New York Times
THE UNCONSCIOUS: A symposium. Edited and introduced by Ethel S. Dummer. 265 pp. New York: Alfred A. Knopf. $2.50.
Students of psychology will find this symposium by nine scientific authorities clarifying discussion of some of its important problems that have special consequence for human society. The nine papers composing the volume were read at a club meeting in Chicago last Spring under the auspices of the Illinois Society for Mental Hygiene. The general tendency of the papers is to inquire into the possibility of discovering in the "unconscious" realm of manís mind the normal process of activity that results in imaginative or intuitive intellectual action as distinct from the pathological activities that have had so much attention from Freud, Healy and other, and the possibility of learning "consciously to utilize this integrative action of the unconscious." The conference was organized for the special purpose of discussing the "synthetic tendencies in the unconscious" from varied scientific angels and therefore those invited to present papers were specialist representing the latest and most authoritative developments in biology, psychology, psychiatry, sociology and anthropology. Each one discussed the problem in its relation to his own specialty.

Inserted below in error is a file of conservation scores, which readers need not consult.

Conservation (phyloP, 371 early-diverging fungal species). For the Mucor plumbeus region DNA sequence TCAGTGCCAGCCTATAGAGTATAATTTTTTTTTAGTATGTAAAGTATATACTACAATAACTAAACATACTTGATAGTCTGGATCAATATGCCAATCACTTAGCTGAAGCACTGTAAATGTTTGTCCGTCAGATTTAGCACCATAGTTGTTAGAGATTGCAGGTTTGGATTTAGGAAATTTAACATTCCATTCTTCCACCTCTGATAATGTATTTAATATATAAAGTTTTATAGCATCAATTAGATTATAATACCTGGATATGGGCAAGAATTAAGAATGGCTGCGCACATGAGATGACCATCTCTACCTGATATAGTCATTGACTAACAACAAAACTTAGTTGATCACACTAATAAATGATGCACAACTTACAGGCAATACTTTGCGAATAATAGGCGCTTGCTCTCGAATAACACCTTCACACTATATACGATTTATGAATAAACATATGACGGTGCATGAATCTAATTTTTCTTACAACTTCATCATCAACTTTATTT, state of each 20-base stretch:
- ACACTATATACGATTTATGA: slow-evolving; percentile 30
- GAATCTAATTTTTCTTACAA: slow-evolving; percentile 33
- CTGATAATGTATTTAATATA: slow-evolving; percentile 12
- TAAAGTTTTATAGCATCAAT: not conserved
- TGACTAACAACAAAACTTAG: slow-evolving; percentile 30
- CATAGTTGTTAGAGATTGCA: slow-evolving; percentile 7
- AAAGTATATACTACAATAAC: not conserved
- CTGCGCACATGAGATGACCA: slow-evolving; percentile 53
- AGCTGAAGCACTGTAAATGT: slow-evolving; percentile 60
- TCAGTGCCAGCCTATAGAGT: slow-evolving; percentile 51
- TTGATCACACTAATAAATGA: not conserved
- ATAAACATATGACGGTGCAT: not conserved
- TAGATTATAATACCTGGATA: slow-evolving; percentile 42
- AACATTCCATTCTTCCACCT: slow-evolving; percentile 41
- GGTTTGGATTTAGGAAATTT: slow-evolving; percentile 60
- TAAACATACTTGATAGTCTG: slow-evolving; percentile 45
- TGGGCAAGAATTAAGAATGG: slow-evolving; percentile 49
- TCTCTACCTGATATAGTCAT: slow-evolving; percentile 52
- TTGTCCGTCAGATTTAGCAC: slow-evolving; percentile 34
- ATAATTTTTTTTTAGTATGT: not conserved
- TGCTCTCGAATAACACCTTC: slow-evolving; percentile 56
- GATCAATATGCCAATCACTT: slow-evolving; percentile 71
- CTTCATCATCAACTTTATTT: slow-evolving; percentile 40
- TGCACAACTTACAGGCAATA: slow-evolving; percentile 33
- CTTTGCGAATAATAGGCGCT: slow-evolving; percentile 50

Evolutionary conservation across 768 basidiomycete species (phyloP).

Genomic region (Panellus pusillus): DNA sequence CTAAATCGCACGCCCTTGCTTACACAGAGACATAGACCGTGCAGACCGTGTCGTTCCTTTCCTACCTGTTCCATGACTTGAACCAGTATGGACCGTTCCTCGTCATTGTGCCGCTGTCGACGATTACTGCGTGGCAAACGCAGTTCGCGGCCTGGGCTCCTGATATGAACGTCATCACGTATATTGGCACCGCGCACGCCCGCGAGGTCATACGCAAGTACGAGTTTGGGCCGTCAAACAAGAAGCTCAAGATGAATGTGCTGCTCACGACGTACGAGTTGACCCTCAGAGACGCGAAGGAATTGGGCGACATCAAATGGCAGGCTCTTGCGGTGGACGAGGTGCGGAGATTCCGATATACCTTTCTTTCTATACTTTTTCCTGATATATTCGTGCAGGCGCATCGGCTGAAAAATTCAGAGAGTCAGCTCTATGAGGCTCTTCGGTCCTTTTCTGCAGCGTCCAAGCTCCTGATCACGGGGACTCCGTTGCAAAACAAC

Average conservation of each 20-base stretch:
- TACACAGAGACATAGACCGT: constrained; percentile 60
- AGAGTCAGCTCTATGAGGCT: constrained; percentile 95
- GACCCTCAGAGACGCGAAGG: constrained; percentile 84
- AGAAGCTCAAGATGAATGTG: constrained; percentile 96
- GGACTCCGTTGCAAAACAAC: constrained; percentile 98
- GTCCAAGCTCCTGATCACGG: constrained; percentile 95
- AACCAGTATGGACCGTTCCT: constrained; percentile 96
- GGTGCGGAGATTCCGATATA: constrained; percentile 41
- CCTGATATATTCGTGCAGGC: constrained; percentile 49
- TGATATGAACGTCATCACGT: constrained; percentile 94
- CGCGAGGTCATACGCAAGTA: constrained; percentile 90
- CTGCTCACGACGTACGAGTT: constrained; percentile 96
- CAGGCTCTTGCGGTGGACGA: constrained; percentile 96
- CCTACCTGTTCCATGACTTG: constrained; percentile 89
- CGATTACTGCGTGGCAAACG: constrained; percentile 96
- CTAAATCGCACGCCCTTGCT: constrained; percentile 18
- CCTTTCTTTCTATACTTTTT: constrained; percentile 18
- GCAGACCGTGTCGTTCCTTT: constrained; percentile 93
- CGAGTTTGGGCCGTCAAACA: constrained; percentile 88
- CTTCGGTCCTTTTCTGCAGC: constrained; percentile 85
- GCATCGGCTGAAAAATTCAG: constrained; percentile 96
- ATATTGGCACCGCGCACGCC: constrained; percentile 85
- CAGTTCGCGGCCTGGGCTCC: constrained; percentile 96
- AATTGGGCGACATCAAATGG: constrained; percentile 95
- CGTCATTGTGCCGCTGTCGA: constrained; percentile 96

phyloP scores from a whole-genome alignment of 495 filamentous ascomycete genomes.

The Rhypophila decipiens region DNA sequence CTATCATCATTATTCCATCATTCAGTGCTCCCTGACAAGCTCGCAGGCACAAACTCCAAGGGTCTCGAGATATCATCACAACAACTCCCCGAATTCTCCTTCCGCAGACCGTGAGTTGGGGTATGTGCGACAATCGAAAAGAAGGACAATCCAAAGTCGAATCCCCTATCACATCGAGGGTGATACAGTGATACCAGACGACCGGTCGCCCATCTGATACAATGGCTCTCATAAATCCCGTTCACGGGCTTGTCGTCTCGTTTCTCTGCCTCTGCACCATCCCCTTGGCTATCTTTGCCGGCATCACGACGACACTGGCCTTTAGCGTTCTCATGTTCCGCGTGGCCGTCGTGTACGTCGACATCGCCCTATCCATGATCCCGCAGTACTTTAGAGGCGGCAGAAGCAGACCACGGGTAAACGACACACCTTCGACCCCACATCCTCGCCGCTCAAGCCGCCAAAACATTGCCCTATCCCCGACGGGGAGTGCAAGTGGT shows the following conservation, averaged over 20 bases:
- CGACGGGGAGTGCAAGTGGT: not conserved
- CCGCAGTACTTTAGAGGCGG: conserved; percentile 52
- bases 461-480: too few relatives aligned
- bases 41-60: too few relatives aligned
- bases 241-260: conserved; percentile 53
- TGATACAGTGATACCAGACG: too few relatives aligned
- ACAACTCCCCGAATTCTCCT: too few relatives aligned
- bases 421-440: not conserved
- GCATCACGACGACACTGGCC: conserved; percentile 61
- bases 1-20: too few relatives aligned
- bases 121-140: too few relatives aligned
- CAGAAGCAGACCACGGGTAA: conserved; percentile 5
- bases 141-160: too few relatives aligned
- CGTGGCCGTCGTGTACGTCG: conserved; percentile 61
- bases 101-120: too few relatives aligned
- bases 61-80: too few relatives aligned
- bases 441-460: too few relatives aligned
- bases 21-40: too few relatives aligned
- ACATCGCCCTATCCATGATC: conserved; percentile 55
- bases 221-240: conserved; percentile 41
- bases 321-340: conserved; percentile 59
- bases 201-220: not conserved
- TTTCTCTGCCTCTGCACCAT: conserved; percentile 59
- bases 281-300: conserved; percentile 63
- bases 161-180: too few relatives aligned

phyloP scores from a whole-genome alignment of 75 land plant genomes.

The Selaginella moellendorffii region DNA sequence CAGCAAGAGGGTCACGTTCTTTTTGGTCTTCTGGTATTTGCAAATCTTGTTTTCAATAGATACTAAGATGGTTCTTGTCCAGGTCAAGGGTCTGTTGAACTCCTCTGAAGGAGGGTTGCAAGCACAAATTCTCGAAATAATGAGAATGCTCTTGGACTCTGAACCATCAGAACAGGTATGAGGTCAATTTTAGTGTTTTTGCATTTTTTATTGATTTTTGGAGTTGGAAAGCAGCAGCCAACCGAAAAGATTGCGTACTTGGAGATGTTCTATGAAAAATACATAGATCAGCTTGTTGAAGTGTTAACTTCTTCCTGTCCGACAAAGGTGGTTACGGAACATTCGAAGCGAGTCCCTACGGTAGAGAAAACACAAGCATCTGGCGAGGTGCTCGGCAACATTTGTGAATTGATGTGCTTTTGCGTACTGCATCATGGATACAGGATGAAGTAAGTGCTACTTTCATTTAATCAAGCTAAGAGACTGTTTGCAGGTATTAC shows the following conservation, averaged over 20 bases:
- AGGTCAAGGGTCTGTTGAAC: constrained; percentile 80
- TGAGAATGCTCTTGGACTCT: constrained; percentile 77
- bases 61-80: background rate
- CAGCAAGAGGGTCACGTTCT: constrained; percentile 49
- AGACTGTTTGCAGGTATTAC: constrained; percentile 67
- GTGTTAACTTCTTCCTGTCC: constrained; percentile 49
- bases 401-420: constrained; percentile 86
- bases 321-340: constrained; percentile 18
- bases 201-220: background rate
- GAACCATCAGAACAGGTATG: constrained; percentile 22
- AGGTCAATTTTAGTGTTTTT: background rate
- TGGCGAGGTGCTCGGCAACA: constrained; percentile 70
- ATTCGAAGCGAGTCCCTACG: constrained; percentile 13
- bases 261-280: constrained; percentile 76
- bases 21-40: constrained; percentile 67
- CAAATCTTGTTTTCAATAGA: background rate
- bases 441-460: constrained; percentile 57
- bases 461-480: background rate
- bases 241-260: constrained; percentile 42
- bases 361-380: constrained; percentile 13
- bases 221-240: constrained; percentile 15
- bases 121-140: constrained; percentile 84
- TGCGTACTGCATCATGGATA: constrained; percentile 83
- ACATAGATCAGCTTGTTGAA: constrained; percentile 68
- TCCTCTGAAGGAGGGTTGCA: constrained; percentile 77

Those taking part in the conference were: Professor C. M. Child of the University of Chicago, where he has held for many years the chair of biology, whose paper bore the title "The Beginnings of Unity and Order in Living Things:; Kurt Koffka of the University of Giessen, who spoke on "The Structure of the Unconscious"; John E. Anderson of the Institute of Child Welfare in the University of Minnesota, whose theme was "The Genesis of Social Relations in the Young Child"; John B. Watson of the New School for Social Research, especially known for his advocacy of the Behaviorist School of Psychologists, who read a paper on "The Unconscious of the Behaviorist"; Edward Sapir of the University of Chicago, whose subject was "The Unconscious Patterning of Behavior in Society": W. I. Thomas, sociologist, of the New School for Social Research, who talked on "The Configuration of Personality": Marion E. Kenworthy of the New York School for Social Work, whose theme was "The Pre-Natal and Post-Natal Phenomena of Consciousness": F. L. Wells, a psychologist specializing in psychopathology and psychiatry and chief of the psychological laboratory of Boston Psychopathic Hospital, whose adderss was on "Values in Social Psychology."